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Lift-and-Shift Cloud Migrations

The good, the bad, and how to avoid the ugly By Ricardo Negrete, Sr. Director Services and Technology, Virtana.

  • 03 Aug 2021 Posted in

There are many paths to the cloud, and the one you choose depends on your particular digital transformation requirements and resources. About a decade ago, Gartner cleverly developed an alliterative nomenclature to describe five different migration strategies: the five Rs. That list has evolved over time and there a lot of 5-, 6-, and 7-strategy variations out there. Here’s one version:

•Rebuild—rewrite the application from scratch to be cloud-native

•Replace—swap out the application entirely with a new, cloud-native application

•Refactor—rearchitect parts of the application so it better supports the cloud environment

•Replatform—move the application with minimal upgrades to take advantage of cloud benefits

•Rehost—move the entire application as is to the cloud

Rebuild and Replace both ditch the current on-premises application with the objective of implementing business logic that enables significant strategic advantage; the difference, compared to the other options, is the time that it takes to implement it, who architects and re-writes the code, who supports it, and who selects the new cloud version.

Replacing is a move to SaaS—a top choice for many enterprises. In fact, Gartner projects worldwide SaaS spending to hit $177.78 billion in 2021. Why? Enterprises view it as the path of least resistance. Their goal is to migrate business functions not infrastructure, and to take advantage of enabling technologies that can deliver a competitive advantage (AKA digital transformation). But Replace is not always a viable option, which is why Rehost, often referred to as “lift and shift,” remains a popular approach.


The upside of lift and shift

Maintaining applications on premises necessitates a lot of undifferentiated and mundane work that adds no bottom-line value to the organization. Add in the capital expenses; complex cost and licensing schemes; software, hardware, and networking issues; scalability challenges; and the need to replace hardware every 3-5 years and you’ve got a compelling case to migrate to the cloud. By lifting and shifting your application you can:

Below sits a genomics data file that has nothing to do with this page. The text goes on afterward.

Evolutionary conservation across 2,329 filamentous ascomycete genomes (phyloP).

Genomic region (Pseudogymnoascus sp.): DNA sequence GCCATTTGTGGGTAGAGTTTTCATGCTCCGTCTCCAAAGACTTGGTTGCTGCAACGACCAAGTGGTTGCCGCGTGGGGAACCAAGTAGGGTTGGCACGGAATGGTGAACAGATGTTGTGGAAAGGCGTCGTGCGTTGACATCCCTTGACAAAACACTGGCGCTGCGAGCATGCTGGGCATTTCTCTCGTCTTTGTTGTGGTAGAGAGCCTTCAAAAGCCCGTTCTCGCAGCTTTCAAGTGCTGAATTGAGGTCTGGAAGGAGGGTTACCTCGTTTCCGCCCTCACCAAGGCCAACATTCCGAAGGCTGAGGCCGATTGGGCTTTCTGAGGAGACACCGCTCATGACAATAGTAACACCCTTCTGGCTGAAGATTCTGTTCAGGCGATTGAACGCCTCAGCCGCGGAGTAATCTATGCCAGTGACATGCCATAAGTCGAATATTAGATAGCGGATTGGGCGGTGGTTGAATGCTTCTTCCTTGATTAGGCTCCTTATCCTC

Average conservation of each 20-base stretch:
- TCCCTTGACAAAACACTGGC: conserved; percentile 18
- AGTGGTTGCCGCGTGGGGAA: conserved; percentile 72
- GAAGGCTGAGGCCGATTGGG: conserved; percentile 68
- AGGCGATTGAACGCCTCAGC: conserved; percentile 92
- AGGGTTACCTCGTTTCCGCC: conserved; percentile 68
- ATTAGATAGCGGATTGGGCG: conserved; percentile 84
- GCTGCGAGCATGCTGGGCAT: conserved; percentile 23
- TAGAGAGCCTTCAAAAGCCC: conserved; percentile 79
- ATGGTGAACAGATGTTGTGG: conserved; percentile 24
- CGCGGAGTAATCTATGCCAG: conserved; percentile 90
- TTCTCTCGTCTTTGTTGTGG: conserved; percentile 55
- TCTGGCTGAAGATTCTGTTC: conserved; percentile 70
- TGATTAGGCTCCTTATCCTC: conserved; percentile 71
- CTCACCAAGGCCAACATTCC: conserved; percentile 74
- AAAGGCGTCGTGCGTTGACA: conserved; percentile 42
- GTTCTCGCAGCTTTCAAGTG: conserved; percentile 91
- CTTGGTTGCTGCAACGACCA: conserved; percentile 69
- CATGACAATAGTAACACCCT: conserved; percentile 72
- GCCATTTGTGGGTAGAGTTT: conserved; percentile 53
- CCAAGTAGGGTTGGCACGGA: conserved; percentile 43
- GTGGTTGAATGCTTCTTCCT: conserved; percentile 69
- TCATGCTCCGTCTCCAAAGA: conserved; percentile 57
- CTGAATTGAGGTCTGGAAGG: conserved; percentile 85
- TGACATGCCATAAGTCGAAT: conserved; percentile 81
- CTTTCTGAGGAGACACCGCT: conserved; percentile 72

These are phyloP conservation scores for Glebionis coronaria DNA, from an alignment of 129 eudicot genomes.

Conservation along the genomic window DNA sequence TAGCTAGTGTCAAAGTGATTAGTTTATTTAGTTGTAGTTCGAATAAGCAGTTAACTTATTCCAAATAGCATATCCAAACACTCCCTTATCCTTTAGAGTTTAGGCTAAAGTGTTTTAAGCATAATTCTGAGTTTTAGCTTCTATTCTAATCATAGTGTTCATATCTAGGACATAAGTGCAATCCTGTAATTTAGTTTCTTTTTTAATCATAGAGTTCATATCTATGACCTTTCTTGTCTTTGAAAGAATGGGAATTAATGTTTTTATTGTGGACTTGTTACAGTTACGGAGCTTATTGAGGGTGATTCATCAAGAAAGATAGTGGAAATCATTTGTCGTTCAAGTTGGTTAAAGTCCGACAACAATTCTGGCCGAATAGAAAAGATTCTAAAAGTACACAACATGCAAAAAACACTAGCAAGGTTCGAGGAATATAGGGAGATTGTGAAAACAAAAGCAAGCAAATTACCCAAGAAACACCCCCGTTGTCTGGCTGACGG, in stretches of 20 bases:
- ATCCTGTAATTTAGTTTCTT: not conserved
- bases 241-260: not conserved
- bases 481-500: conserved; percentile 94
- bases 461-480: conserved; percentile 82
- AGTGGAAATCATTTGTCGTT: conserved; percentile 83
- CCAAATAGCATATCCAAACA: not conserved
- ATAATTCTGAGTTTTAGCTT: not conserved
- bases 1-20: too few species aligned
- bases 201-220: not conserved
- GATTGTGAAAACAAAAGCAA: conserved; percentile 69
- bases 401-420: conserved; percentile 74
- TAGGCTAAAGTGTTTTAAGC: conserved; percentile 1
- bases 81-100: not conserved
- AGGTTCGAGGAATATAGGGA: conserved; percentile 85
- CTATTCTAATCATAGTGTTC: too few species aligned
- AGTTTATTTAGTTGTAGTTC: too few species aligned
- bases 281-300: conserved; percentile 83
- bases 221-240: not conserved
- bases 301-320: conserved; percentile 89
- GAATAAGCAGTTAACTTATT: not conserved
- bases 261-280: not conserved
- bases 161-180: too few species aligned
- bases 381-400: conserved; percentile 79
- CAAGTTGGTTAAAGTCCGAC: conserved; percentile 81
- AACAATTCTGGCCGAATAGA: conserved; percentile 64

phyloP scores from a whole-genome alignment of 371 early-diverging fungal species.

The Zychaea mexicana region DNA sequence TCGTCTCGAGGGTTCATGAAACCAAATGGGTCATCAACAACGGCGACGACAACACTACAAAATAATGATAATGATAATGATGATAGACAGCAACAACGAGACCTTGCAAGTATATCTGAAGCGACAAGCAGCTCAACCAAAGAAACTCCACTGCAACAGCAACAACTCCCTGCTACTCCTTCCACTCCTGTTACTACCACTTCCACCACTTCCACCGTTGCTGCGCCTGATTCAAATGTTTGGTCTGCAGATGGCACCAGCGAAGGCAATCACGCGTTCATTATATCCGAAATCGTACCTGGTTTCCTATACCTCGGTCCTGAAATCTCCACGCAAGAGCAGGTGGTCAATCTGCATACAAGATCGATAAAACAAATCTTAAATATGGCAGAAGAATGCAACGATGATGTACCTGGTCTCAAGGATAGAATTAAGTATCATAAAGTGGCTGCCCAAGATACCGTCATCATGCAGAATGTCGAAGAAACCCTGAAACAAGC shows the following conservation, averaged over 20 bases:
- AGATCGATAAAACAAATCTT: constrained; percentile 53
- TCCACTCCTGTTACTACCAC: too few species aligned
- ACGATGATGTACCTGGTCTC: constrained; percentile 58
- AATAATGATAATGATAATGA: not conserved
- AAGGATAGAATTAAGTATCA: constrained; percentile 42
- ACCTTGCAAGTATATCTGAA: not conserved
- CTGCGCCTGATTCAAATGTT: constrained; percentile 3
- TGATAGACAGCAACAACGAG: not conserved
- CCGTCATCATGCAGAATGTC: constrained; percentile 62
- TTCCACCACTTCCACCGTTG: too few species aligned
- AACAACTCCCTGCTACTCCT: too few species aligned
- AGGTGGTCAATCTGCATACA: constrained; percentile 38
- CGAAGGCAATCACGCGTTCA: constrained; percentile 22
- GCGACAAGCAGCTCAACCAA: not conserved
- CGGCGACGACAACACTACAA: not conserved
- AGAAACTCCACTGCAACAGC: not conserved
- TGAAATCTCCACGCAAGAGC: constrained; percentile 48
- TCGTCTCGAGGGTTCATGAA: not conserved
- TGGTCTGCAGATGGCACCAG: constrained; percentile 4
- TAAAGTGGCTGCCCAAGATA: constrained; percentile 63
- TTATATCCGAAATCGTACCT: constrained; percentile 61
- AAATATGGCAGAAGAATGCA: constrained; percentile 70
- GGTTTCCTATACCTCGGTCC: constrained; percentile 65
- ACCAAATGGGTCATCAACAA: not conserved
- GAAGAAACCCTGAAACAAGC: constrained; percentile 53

•Move to an opex rather than capex model

•Allow for redistribution of budgets

•Pay only for what you use

•Take advantage of the cloud’s elasticity

•Avoid expensive real estate commitments

•Reduce the need for multi-discipline IT skills

•Eliminate the need to overprovision “just in case”

•Increase the range and variety of infrastructure resources available to you

•Access to cloud-native services

It’s like having your cake and eating it, too. Except it’s not.

The potential pitfalls

With lift and shift, you essentially just pick everything up on top of the operating system from an environment and move it to another. The problem is that the cloud destination is a very different environment from the on-premises starting point, and there are some dangers. Here’s a simple analogy: Let’s say you’re moving to a new house. It’s pretty easy to lift and shift your display case of hand-cut crystal from one single-family home to another single-family home. The living room may be a different size and shape, but as long as you have room for it, you shouldn’t run into any problems. But, if you are instead moving to a houseboat, you can’t just plop it down and call it a day—one small wave could tilt the whole thing and reduce your collection to a pile of smashed glass.